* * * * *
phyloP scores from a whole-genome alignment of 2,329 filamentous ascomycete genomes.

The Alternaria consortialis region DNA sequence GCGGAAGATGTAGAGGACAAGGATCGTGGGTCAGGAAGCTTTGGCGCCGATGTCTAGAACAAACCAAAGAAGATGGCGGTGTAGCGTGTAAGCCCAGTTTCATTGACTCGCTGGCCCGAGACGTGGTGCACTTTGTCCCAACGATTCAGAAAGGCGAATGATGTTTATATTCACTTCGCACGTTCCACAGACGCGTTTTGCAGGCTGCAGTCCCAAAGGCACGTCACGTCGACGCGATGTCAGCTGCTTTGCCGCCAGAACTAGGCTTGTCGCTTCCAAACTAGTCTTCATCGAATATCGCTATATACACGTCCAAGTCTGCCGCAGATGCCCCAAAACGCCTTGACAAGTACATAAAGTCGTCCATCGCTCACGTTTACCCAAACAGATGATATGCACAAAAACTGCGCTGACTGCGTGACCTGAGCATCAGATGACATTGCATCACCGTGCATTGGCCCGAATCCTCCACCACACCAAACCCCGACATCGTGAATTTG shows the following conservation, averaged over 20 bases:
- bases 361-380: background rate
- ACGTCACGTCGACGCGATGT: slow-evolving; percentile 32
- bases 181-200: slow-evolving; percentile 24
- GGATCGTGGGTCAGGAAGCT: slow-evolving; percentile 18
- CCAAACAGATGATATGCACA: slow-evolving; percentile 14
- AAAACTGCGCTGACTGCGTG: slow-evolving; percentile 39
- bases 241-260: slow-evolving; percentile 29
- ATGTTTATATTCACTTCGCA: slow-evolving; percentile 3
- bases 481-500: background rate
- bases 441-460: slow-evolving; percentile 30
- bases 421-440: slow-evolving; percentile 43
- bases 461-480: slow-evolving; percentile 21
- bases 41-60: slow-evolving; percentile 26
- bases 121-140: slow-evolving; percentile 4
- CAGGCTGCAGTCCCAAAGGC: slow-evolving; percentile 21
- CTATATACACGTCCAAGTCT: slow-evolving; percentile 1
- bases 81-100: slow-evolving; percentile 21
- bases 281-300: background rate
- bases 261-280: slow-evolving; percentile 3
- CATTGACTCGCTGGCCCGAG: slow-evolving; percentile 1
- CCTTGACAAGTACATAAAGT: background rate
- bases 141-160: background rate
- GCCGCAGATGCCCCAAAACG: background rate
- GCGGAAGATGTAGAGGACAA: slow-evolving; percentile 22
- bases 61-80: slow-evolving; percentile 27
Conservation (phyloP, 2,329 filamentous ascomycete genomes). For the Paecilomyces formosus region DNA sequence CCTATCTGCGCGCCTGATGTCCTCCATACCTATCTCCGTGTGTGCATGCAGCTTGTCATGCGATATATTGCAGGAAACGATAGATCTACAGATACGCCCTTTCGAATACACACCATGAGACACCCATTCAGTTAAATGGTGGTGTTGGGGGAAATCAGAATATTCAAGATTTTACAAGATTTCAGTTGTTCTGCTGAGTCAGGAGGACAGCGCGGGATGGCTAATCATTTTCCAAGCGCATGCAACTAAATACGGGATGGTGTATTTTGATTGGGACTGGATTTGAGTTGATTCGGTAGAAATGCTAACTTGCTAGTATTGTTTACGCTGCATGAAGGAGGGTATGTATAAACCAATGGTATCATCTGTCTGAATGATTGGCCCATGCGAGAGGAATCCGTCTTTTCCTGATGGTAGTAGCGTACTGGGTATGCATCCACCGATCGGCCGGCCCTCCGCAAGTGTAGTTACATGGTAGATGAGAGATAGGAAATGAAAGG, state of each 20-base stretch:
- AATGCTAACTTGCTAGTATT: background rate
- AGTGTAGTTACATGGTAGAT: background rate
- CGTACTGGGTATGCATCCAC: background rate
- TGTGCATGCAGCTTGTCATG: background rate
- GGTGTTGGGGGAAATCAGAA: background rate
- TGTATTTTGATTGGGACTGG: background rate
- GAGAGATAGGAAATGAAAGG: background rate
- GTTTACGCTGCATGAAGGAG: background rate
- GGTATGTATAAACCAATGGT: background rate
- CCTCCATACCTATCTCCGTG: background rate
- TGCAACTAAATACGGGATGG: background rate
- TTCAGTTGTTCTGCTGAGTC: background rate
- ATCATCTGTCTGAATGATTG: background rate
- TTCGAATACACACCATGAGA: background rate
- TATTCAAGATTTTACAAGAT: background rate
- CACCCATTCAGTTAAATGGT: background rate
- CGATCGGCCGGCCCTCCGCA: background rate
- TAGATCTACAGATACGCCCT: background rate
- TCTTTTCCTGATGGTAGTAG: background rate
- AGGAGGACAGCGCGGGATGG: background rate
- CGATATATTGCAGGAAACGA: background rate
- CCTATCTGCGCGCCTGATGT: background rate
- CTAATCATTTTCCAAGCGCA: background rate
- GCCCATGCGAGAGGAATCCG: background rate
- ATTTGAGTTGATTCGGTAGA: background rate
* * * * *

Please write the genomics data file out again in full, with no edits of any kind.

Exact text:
phyloP scores from a whole-genome alignment of 2,329 filamentous ascomycete genomes.

The Alternaria consortialis region DNA sequence GCGGAAGATGTAGAGGACAAGGATCGTGGGTCAGGAAGCTTTGGCGCCGATGTCTAGAACAAACCAAAGAAGATGGCGGTGTAGCGTGTAAGCCCAGTTTCATTGACTCGCTGGCCCGAGACGTGGTGCACTTTGTCCCAACGATTCAGAAAGGCGAATGATGTTTATATTCACTTCGCACGTTCCACAGACGCGTTTTGCAGGCTGCAGTCCCAAAGGCACGTCACGTCGACGCGATGTCAGCTGCTTTGCCGCCAGAACTAGGCTTGTCGCTTCCAAACTAGTCTTCATCGAATATCGCTATATACACGTCCAAGTCTGCCGCAGATGCCCCAAAACGCCTTGACAAGTACATAAAGTCGTCCATCGCTCACGTTTACCCAAACAGATGATATGCACAAAAACTGCGCTGACTGCGTGACCTGAGCATCAGATGACATTGCATCACCGTGCATTGGCCCGAATCCTCCACCACACCAAACCCCGACATCGTGAATTTG shows the following conservation, averaged over 20 bases:
- bases 361-380: background rate
- ACGTCACGTCGACGCGATGT: slow-evolving; percentile 32
- bases 181-200: slow-evolving; percentile 24
- GGATCGTGGGTCAGGAAGCT: slow-evolving; percentile 18
- CCAAACAGATGATATGCACA: slow-evolving; percentile 14
- AAAACTGCGCTGACTGCGTG: slow-evolving; percentile 39
- bases 241-260: slow-evolving; percentile 29
- ATGTTTATATTCACTTCGCA: slow-evolving; percentile 3
- bases 481-500: background rate
- bases 441-460: slow-evolving; percentile 30
- bases 421-440: slow-evolving; percentile 43
- bases 461-480: slow-evolving; percentile 21
- bases 41-60: slow-evolving; percentile 26
- bases 121-140: slow-evolving; percentile 4
- CAGGCTGCAGTCCCAAAGGC: slow-evolving; percentile 21
- CTATATACACGTCCAAGTCT: slow-evolving; percentile 1
- bases 81-100: slow-evolving; percentile 21
- bases 281-300: background rate
- bases 261-280: slow-evolving; percentile 3
- CATTGACTCGCTGGCCCGAG: slow-evolving; percentile 1
- CCTTGACAAGTACATAAAGT: background rate
- bases 141-160: background rate
- GCCGCAGATGCCCCAAAACG: background rate
- GCGGAAGATGTAGAGGACAA: slow-evolving; percentile 22
- bases 61-80: slow-evolving; percentile 27
Conservation (phyloP, 2,329 filamentous ascomycete genomes). For the Paecilomyces formosus region DNA sequence CCTATCTGCGCGCCTGATGTCCTCCATACCTATCTCCGTGTGTGCATGCAGCTTGTCATGCGATATATTGCAGGAAACGATAGATCTACAGATACGCCCTTTCGAATACACACCATGAGACACCCATTCAGTTAAATGGTGGTGTTGGGGGAAATCAGAATATTCAAGATTTTACAAGATTTCAGTTGTTCTGCTGAGTCAGGAGGACAGCGCGGGATGGCTAATCATTTTCCAAGCGCATGCAACTAAATACGGGATGGTGTATTTTGATTGGGACTGGATTTGAGTTGATTCGGTAGAAATGCTAACTTGCTAGTATTGTTTACGCTGCATGAAGGAGGGTATGTATAAACCAATGGTATCATCTGTCTGAATGATTGGCCCATGCGAGAGGAATCCGTCTTTTCCTGATGGTAGTAGCGTACTGGGTATGCATCCACCGATCGGCCGGCCCTCCGCAAGTGTAGTTACATGGTAGATGAGAGATAGGAAATGAAAGG, state of each 20-base stretch:
- AATGCTAACTTGCTAGTATT: background rate
- AGTGTAGTTACATGGTAGAT: background rate
- CGTACTGGGTATGCATCCAC: background rate
- TGTGCATGCAGCTTGTCATG: background rate
- GGTGTTGGGGGAAATCAGAA: background rate
- TGTATTTTGATTGGGACTGG: background rate
- GAGAGATAGGAAATGAAAGG: background rate
- GTTTACGCTGCATGAAGGAG: background rate
- GGTATGTATAAACCAATGGT: background rate
- CCTCCATACCTATCTCCGTG: background rate
- TGCAACTAAATACGGGATGG: background rate
- TTCAGTTGTTCTGCTGAGTC: background rate
- ATCATCTGTCTGAATGATTG: background rate
- TTCGAATACACACCATGAGA: background rate
- TATTCAAGATTTTACAAGAT: background rate
- CACCCATTCAGTTAAATGGT: background rate
- CGATCGGCCGGCCCTCCGCA: background rate
- TAGATCTACAGATACGCCCT: background rate
- TCTTTTCCTGATGGTAGTAG: background rate
- AGGAGGACAGCGCGGGATGG: background rate
- CGATATATTGCAGGAAACGA: background rate
- CCTATCTGCGCGCCTGATGT: background rate
- CTAATCATTTTCCAAGCGCA: background rate
- GCCCATGCGAGAGGAATCCG: background rate
- ATTTGAGTTGATTCGGTAGA: background rate